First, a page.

This is the certainty of knowing Christ and only we ourselves know if we can answer like Peter.

Works are a natural outcome of resting in Christ ("Abide in me and you will bear fruit."). It is a promise of God that we will bear fruit. I suspect that what we think is fruit isn't really the type of fruit God desires for our lives. Likewise, we are generating fruit that we really don't know about. This is reflected in the verses, "Lord, when did we see you...."

At the end of the day, it is all about trusting God and His promises. God is not man that He should lie. Has He not said it and will He not do it? All the promises find their yes in Him.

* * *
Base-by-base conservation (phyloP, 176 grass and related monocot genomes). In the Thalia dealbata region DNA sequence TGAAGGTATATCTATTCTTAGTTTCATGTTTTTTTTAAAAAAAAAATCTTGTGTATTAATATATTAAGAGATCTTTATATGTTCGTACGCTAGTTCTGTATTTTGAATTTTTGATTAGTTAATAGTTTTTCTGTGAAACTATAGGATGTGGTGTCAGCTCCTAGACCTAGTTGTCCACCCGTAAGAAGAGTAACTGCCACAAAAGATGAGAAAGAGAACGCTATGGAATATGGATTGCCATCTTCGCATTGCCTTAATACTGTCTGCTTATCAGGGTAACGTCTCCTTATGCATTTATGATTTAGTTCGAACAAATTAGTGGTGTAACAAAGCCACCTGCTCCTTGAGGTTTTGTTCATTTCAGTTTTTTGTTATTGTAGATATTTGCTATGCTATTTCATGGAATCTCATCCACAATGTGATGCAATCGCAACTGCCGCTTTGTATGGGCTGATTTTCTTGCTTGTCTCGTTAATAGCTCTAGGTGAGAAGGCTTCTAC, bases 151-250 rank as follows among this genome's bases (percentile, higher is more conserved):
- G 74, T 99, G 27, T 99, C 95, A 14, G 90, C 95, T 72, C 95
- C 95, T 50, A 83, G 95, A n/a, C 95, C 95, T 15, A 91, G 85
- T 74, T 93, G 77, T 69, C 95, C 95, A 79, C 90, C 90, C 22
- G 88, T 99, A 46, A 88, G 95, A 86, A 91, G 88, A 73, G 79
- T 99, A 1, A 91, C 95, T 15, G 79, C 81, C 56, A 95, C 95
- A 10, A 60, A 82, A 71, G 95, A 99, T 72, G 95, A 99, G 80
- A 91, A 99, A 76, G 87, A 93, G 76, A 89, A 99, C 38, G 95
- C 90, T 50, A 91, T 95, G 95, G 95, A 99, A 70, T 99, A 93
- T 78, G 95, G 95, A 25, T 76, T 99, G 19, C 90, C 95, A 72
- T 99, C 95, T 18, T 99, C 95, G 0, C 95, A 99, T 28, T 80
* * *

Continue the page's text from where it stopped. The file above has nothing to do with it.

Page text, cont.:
If someone doubts their salvation, they are doubting God's promise.

46 posted on 07/01/2013 7:38:06 AM PDT by HarleyD
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To: Boogieman; Mrs. Don-o
"Gosnell or whoever doesn’t have to be capable of repentance on their own, because, if it happens, it will happen through the power of God, not through their own efforts."

Thanks for your replies; I didn't see them earlier.

I agree with the above BTW; didn't ever suggest I didn't. It is true, however, that I was not especially mindful of that possibility at the time.

On thinking about it, I also agree that one should pray that God has mercy on their souls -- even if they don't repent.

47 posted on 07/01/2013 7:55:27 AM PDT by steve86 (Acerbic by Nature, not Nurture™)
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To: steve86

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48 posted on 07/01/2013 8:18:51 AM PDT by Mrs. Don-o ("If thou wilt enter into life, keep the commandments." - Jesus Christ - Matthew 19:17)